FGV clarifies Reuters and answers The Edge

KUALA LUMPUR, June 28, 2015: Felda Global Ventures (FGV) Holdings Berhad has clarified that its deal with Rajawali on June 12 will provide the Indonesia-based company with only a 2.55 per cent stake in FGV.

FGV group president and chief executive officer Datuk Mohd Emir Mavani Abdullah in a statement on Friday pointed to a report by Reuters quoting Rajawali managing director Darjoto Setyawan that Rajawali is seeking at least a 21 per cent stake in FGV.

“We note that his comment was made in response to a speculative question, and that he dismissed any such possibility in his follow-up statement,” said Emir.

He clarified that no such agreement regarding an increased stake has been made nor have discussions taken place.

“We are currently going through the necessary process of due diligence, and do not feel that speculation at this time is productive or helpful,” he added.

Emir said FGV emphasises its commitment to its shareholders, especially settlers’ community, to uplift their economic interest and their ownership rights to their land is well protected through Felda.

He also reminded the media that any clarifications on the deal between FGV and Rajawali can be confirmed with the company’s  investor relations and corporate communications team.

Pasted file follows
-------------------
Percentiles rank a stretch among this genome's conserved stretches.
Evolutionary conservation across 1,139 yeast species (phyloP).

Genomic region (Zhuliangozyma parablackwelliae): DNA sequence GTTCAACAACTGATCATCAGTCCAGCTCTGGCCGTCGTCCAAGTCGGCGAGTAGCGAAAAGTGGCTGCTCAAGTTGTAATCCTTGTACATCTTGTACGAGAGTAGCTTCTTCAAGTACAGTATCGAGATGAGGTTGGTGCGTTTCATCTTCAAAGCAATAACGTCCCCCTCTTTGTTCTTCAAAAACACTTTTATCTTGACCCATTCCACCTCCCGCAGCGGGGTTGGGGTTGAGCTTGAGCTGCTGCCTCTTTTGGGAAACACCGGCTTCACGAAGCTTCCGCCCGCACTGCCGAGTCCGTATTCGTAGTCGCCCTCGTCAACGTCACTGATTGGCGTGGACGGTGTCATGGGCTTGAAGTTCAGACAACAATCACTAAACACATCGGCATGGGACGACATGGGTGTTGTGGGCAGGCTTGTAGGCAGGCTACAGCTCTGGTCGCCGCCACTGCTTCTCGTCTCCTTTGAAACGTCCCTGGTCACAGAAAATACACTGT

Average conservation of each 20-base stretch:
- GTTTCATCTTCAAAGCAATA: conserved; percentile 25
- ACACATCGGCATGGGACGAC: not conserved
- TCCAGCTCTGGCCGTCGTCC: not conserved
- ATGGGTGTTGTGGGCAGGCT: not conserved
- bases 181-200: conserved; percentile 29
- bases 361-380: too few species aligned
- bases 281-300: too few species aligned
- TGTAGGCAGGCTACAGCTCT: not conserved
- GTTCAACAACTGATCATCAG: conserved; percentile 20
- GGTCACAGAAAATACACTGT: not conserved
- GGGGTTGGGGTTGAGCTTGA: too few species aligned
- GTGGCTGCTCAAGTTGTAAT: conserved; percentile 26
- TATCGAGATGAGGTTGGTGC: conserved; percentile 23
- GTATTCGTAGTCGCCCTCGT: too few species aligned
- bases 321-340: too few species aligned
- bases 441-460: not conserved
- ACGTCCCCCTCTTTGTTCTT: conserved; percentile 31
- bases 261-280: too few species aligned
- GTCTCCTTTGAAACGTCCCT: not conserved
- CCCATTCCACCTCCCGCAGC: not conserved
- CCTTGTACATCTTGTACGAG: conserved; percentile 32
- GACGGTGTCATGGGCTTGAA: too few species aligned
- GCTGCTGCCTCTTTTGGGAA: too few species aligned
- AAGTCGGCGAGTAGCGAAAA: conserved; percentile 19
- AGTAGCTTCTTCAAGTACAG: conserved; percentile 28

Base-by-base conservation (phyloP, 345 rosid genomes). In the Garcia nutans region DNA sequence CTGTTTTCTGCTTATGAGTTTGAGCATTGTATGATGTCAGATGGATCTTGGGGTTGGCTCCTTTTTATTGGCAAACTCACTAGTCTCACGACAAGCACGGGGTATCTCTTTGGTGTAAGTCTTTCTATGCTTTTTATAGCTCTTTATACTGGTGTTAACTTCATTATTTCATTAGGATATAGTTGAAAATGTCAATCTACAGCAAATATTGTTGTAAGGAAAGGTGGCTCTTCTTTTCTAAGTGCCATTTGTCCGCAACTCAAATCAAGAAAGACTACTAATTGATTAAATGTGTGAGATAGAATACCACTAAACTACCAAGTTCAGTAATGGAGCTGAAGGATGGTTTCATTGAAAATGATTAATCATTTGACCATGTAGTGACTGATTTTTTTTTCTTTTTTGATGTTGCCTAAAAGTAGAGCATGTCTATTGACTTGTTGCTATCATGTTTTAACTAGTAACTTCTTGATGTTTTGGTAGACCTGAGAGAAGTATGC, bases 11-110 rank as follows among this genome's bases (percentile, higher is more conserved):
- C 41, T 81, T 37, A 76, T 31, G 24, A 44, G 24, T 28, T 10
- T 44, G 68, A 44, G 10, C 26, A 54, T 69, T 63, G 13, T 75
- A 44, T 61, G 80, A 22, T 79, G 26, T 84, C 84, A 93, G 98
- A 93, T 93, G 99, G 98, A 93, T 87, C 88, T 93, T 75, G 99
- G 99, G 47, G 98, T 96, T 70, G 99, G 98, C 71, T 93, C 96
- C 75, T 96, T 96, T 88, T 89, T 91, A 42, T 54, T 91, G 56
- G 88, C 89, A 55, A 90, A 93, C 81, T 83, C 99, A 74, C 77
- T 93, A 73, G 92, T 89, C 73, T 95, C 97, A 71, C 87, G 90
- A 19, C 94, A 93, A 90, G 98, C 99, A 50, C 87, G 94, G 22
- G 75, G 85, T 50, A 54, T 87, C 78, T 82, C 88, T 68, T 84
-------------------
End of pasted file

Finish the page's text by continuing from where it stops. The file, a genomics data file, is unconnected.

In a separate statement, FGV expressed concern over an article written by journalist Leslie Lopez which appeared in The Edge Review and The Malaysian Insider on June 19.

The statement pointed out that FGV is a listed entity on the Bursa Malaysia and has a corporate communications, as well as an investor relations unit that would have been able to provide a response to the journalist should he needs clarification or comment from the company.

It expressed disappointment that the journalist had preferred to quote anonymous “portfolio investors and bankers” to get what it described as “a biased story”.

The FGV’s statement also listed points which it said could “put things into context, and state the facts” to rebut the offending article.

1. Palm Oil prices and commodities in general, have taken a beating since 2014, retreating from a high of USD865 p/mt in Jan 2014 to USD688 p/mt in Jan 2015

2. FGV’s revenue is made up of 70 per cent Palm Oil commodity trading and 30 per cent downstream ventures. When there is downward pressure on Palm Oil prices, FGV’s revenue will face equal pressure. Coupled with an unfortunate confluence of factors last year – including floods in the east coast that severely affected our production, and extreme ice conditions at our crushing mill in Canada – FGV posted lower than expected profits. This is something that happens in doing business – unexpected events – and we have accounted for it in our results.